“We’re in a culture that really values work-life balance – more than ever I’ve experienced. So employers are trying to make work an inviting place to be.”
The commercial real estate veteran has seen that play out in a few ways. Among the simplest is a rethinking of the “bullpen,” in which groups of cubicles for junior employees are surrounded by rooms for senior staffers. Layouts are opening up, says Clubine, offering more light and space – a welcome legacy, perhaps, of pandemic distancing.
In more complicated examples, Clubine notes buildings with full gyms, entertainment rooms and other features that workers just can’t get at home – “something where the employees have more than just an office and desk,” he says.
As an interior designer at S2 Architecture in Edmonton, Laurel Cox (Interior Design Technology ’17) works with clients everyday to reimagine offices in ways that will encourage in-person collaboration or, at the very least, physical presence.
“How do we make this [work]space enticing,” she asks, “so that [employees] are not wanting to stay home?”
Designing for activity-based work is one way, says Cox.
The concept is both modern and simple, in that it acknowledges that employees do more than stare at screens all day. This might entail easily moved furniture for teamwork, rooms for private calls, comfy couches for recharging or quiet conversations, or “anything that can support the type of work you’re doing.”
Cox’s own office is in a century-old former brewhouse in Edmonton's Brewery District. “The space I’m in right now is where the casks used to be,” she tells me during our video call. It’s exposed brick and concrete and is bright and open, capped by 15-foot ceilings.
Cox enjoys being there – three weekdays out of five.
“It’s a great atmosphere and a really welcoming environment. You can see everybody just buzzing around,” she says.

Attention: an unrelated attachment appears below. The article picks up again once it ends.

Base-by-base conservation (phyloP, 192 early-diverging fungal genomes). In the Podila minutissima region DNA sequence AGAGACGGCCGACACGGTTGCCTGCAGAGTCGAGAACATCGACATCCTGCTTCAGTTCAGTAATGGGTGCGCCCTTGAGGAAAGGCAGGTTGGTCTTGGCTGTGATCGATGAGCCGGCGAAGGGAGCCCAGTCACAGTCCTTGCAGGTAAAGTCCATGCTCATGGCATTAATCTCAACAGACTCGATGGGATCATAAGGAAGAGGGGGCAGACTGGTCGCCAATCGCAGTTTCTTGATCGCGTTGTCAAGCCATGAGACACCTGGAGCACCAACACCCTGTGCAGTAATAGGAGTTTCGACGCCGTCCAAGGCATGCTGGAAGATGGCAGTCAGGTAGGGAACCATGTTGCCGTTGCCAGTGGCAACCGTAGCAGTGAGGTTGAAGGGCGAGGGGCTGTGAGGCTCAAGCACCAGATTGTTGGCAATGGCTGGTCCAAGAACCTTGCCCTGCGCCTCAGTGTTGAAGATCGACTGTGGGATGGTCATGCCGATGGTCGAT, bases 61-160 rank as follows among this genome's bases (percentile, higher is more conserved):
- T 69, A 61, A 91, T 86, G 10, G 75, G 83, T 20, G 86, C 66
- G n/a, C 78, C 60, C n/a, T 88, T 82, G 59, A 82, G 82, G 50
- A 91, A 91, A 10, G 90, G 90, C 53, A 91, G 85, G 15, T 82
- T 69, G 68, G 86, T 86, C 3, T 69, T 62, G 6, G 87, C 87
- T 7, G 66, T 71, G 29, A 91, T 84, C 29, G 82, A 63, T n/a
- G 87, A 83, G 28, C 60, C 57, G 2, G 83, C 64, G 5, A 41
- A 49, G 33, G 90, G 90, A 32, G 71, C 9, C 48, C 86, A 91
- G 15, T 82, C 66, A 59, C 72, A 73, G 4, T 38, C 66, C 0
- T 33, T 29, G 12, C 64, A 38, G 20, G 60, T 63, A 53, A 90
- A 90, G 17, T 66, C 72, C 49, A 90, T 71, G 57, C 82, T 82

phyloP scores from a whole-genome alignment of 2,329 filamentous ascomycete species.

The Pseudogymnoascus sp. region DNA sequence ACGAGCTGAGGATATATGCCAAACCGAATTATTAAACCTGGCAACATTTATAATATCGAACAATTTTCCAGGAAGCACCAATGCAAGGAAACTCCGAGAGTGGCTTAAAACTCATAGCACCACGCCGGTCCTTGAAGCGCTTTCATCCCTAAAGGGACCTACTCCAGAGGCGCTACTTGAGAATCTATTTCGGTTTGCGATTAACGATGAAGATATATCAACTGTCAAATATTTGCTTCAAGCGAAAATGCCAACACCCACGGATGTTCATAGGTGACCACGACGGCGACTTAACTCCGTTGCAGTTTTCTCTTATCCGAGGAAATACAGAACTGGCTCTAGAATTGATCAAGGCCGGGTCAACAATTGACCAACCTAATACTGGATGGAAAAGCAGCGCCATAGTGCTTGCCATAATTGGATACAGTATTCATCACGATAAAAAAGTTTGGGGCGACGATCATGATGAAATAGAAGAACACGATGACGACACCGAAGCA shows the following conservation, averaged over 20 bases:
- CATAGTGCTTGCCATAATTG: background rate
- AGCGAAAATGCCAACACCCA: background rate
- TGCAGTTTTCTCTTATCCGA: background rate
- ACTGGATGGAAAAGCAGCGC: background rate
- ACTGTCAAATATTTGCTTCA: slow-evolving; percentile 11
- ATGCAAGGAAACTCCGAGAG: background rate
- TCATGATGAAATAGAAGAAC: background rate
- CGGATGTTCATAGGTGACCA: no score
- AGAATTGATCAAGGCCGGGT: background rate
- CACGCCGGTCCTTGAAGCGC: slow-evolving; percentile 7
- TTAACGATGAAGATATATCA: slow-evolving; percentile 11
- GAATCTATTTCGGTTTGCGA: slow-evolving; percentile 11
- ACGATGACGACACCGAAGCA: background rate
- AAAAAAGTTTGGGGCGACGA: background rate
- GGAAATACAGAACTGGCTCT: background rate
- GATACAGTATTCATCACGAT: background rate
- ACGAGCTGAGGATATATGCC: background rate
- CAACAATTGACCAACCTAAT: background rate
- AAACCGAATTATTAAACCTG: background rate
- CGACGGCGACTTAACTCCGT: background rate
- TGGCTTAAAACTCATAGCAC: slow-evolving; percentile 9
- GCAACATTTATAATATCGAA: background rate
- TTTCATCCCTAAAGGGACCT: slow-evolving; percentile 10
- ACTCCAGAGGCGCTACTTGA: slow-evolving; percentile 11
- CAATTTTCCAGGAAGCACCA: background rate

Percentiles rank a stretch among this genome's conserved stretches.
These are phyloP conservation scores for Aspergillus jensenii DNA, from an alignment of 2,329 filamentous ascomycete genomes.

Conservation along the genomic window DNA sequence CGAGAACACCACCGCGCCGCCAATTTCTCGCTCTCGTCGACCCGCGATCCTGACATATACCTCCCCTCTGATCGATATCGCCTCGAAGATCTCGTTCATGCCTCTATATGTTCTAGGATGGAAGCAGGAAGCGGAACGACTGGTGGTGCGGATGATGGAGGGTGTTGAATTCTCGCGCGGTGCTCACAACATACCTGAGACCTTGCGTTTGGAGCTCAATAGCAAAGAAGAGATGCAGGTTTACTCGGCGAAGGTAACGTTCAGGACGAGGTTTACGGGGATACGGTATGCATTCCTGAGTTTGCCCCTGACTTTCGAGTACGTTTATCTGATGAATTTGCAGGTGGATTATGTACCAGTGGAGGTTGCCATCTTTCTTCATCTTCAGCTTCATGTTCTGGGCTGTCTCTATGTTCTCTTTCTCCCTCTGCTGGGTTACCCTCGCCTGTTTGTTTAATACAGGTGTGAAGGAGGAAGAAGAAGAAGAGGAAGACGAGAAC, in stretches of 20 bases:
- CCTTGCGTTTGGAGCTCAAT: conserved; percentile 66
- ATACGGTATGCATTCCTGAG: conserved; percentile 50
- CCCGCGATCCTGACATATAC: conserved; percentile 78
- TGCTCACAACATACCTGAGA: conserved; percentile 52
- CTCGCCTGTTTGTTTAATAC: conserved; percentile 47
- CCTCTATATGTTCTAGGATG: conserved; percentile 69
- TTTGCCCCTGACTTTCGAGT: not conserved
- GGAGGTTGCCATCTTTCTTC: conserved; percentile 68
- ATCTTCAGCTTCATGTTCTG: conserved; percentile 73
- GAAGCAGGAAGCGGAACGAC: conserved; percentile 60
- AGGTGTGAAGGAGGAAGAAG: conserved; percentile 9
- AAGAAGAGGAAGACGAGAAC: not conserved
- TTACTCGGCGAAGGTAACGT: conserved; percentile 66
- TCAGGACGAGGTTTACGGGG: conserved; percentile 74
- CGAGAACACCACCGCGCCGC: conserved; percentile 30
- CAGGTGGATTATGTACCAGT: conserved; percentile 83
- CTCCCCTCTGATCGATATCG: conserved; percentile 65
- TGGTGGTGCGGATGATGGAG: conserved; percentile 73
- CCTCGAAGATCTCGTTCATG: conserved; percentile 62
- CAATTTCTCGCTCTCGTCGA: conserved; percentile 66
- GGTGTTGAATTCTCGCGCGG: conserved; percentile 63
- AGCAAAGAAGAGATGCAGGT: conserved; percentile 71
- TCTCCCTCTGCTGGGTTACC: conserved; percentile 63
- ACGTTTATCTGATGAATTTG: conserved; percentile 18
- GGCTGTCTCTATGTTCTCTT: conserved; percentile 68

“The only thing it could use is some sound attenuation.”
Noisy or not, that buzz, and finding ways to promote it, can be essential to building a workplace culture that Scott Stoppler (Management ’98, Marketing ’99) feels directly influences success.
Stoppler is president and CEO at ECL Group of Companies, comprised of five firms that are focused on specific aspects of the human capital side of businesses. They've taken an “office-first” approach for team members based in Edmonton, Calgary and Toronto.
“I’m not saying it is impossible, but it is very challenging to have a culture that is purely remote,” he says. “For the most part, I believe that human interaction is a big part of what drives us. Most of the innovation I have seen in our organization is a result of people coming together.”
"It’s very challenging to have a culture that’s purely remote.”
That said, Stoppler hasn’t furnished ECL offices with bean-bag chairs and pinball machines.
“People know it’s work and not their family room,” he says, not unkindly. (Clubine might concur, having never seen employees flocking to the theatres and gyms in clients’ renewed offices during his visits.)
At the same time, however, Stoppler appreciates the value – even necessity – of acknowledging employees’ wishes and feelings. He knows that COVID changed more than how we share spaces; it changed how individuals view their relationship to those spaces. Where we spend the finite resource of our time is now less of a perk and more of an existential consideration.